The antivenom effects of wedelolactone, a coumestan isolated from the Eclipta prostrateare well cited for antivenom activities [ ]. This compound seems to act through free radical formation system [ ] and is one of the mechanisms of venom inhibition. Caffeic acid is present in Strychnos nux-vomicaand the monomeric caffeic acid is a proven antidote against snake venoms when given as oral and parenteral administration [ ]. Marmin in Aegle marmelosa monoterpenoid substituted fernolin [ ], has been mentioned as a remedy against snakebite.

Piperine from Piper nigrum inhibits the adhesion of neutrophils to endothelial monolayers. Also it possesses inhibitory activities on prostaglandin and leukotrienes and thus possesses anti-inflammatory activity [ — ].

Quercetin is a potent inhibitor of lipoxygenase, and free quercetin and its glycosides rutin are present in Allium cepa skins [ ]. The aristolochic acid content of Aristolochia indica contains a large number of proteins that cluster under native condition. It shows strong gelatinolytic, collagenase, nuclease, and peroxidase activities. It interacts with the components of snake venom and partially inhibits proteolytic and L-amino acid oxidase activities of the venom [ 12 ].

Active principle of Bauhinia forficata has thrombin-like enzyme that ethnobotanny as potent inhibitor of clotting activity that otherwise causes persistent hemorrhage [ ]. Most of the plants documented in this study are used for the treatment of versatility of disease. This trend is a possible indication of the tradition of THPs to develop local healing system through trials and errors for optimal treatment practices [ ].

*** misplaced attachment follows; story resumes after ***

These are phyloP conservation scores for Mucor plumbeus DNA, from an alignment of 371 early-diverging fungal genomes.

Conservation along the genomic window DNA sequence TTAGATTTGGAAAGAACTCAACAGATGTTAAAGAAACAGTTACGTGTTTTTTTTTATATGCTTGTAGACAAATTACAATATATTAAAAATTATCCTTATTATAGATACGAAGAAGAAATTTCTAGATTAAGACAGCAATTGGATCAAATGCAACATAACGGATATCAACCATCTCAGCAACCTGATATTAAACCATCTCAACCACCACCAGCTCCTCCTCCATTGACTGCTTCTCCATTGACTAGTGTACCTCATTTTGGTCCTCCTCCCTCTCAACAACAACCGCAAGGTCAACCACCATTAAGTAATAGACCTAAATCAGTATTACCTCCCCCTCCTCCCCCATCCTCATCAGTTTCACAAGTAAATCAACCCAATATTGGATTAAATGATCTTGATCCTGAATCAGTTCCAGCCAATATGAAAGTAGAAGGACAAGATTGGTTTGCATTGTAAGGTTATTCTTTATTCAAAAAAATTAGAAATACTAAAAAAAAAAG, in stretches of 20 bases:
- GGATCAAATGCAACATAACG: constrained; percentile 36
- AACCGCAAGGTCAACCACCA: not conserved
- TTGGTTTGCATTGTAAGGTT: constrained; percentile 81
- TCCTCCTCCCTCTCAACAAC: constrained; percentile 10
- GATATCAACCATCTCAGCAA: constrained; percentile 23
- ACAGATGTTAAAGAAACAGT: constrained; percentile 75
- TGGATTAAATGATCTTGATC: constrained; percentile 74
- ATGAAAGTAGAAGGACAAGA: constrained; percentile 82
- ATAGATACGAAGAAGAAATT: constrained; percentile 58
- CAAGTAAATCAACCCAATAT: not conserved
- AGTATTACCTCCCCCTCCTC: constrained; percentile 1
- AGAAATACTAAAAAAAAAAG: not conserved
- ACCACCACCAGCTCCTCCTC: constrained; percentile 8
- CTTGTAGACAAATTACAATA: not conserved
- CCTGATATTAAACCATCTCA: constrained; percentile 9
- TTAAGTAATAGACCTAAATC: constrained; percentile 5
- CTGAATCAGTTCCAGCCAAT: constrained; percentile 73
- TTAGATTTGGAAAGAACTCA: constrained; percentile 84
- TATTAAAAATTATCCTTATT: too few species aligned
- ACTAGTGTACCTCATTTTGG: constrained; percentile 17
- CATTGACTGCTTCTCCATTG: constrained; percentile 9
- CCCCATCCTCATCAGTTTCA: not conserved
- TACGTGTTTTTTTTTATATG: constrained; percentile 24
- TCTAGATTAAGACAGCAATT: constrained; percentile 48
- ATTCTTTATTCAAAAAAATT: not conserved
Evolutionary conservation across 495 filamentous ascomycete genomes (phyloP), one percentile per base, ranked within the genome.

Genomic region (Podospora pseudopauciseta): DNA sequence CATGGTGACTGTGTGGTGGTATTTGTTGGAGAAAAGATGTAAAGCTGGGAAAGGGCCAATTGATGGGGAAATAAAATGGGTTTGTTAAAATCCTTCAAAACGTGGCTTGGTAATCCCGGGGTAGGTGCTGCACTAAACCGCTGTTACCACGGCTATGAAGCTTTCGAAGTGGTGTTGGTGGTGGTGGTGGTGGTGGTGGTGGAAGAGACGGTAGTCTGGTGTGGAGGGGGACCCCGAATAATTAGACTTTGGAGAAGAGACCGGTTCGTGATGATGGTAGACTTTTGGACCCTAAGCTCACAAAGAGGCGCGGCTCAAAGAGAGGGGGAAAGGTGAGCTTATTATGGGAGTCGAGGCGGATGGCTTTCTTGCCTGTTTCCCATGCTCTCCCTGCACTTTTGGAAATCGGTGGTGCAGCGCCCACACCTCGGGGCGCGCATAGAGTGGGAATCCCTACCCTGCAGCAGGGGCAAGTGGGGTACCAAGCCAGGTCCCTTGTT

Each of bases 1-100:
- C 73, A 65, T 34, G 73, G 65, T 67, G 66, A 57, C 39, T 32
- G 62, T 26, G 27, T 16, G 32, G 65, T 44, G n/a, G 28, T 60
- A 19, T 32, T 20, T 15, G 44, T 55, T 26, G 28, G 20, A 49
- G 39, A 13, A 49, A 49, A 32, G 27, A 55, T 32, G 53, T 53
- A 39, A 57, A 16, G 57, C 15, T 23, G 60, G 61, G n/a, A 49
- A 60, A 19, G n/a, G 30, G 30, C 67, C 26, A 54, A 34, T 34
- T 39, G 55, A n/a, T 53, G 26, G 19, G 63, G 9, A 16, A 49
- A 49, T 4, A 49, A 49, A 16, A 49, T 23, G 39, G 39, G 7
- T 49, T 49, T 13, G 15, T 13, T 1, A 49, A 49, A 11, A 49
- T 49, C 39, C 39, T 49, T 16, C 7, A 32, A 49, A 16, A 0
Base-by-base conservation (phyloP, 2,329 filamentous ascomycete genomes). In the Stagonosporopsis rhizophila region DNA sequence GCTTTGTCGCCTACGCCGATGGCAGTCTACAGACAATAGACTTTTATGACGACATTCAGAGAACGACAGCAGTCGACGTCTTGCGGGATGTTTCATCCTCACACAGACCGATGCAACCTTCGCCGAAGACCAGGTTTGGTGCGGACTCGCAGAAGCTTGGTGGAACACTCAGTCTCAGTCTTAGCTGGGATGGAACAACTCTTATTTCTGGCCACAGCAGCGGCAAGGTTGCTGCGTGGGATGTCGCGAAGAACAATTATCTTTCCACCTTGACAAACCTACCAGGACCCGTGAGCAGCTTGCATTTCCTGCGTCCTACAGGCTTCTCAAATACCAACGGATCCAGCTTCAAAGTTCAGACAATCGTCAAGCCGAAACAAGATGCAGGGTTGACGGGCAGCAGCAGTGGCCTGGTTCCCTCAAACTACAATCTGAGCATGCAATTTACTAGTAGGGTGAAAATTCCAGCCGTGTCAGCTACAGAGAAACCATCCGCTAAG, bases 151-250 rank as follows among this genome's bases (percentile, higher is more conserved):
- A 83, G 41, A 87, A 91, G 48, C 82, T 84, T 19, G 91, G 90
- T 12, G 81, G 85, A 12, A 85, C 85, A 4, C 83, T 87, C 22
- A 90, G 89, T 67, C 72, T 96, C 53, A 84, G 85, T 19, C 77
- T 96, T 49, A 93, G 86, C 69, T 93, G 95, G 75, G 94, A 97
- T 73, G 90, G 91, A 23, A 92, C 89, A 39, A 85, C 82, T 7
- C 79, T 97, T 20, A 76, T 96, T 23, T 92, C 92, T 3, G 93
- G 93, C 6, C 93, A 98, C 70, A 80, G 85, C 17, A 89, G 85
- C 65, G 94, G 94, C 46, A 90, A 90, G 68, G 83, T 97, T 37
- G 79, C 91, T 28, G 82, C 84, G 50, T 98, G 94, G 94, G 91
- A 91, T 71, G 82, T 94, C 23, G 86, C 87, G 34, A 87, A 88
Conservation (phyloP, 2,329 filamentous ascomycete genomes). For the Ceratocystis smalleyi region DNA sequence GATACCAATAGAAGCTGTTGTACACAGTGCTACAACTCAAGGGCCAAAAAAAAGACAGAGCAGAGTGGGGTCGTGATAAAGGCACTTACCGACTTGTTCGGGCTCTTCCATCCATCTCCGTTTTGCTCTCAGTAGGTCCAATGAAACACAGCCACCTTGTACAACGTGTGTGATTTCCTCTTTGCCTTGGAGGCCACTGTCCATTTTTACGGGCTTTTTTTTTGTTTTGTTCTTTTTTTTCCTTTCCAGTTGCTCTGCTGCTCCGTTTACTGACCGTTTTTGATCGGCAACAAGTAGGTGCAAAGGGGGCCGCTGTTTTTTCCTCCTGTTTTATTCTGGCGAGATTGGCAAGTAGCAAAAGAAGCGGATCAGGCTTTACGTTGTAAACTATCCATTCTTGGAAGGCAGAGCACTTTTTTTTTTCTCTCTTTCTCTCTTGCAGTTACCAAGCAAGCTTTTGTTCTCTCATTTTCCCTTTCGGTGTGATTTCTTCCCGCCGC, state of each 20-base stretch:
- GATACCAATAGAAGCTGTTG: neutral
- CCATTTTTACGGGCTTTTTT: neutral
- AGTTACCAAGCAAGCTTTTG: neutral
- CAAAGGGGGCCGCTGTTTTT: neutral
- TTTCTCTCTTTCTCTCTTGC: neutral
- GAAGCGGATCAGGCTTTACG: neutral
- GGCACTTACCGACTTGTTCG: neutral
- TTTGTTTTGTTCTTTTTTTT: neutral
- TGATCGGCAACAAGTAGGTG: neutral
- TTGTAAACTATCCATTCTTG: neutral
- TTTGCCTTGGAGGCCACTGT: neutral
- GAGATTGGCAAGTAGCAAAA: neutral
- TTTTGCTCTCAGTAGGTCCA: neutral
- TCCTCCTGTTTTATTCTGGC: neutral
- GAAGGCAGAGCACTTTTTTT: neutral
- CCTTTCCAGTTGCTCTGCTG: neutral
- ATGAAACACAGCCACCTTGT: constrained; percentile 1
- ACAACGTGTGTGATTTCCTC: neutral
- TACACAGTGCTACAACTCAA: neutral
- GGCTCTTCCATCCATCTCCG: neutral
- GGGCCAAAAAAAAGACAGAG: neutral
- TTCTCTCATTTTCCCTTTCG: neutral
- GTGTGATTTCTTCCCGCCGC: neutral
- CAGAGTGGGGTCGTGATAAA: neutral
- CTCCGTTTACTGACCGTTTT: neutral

There are resemblances in comparative studies of these cited plants to other surveys regarding medicinal plants having antivenin characteristics Table 4. Using the same plants in different areas mannanns different cultures for the same purpose might be considered as a justification of their pharmacological efficacy [ ]. However, among those possibly the most toxic one is Abrus precatorius.

Mannas contains abrin, a serious toxic compound, which after penetrating the cells of the body inhibits cell protein synthesis. Human fatal dose of abrin is approximately 0. But toxins are released only if the seed is chewed and swallowed [ 91 ]. Another dangerous plant is Ageratum conyzoides which in ingestion can cause liver lesions and tumors [ 9495 ].

There was a mass poisoning incident reported in Ethiopia as a result of contamination of grain with A. In addition, epidemic dropsy and ocular toxicity have been reported by seed oil of Argemone mexicana [ 98 — ] and latex of Calotropis procera [ ], respectively; the rest are toxic only due to high doses of ingestion. However, a number of phytochemical investigations would be required to declare these plants as being toxic. This survey represents the contribution of natural flora of Bangladesh to the global approach in the management of snakebite occurrences.